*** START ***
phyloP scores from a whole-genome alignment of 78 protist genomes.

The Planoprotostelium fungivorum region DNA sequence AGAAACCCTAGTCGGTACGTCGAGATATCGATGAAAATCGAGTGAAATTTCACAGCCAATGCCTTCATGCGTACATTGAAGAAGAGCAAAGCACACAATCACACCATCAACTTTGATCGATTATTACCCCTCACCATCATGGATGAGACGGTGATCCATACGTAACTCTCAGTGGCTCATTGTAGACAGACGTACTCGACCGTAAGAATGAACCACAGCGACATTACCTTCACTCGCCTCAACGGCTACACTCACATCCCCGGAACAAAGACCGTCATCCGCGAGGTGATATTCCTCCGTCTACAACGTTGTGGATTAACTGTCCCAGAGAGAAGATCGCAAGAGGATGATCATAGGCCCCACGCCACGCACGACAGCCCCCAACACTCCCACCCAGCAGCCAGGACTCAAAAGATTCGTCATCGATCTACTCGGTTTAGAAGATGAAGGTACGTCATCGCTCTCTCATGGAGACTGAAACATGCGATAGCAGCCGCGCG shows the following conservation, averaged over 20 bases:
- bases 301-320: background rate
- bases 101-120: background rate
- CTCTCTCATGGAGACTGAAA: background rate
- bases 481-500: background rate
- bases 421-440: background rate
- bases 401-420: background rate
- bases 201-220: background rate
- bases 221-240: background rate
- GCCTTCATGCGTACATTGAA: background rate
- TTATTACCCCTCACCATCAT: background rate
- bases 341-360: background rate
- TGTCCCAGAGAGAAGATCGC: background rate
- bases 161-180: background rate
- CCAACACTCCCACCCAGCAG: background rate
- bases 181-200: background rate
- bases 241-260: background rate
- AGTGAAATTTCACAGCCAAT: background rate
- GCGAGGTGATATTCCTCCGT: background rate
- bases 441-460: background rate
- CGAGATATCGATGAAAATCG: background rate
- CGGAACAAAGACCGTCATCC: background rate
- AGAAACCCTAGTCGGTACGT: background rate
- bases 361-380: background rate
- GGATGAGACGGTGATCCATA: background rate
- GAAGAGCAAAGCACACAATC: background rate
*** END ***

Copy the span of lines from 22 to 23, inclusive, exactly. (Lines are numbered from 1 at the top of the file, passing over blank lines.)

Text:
- CGAGATATCGATGAAAATCG: background rate
- CGGAACAAAGACCGTCATCC: background rate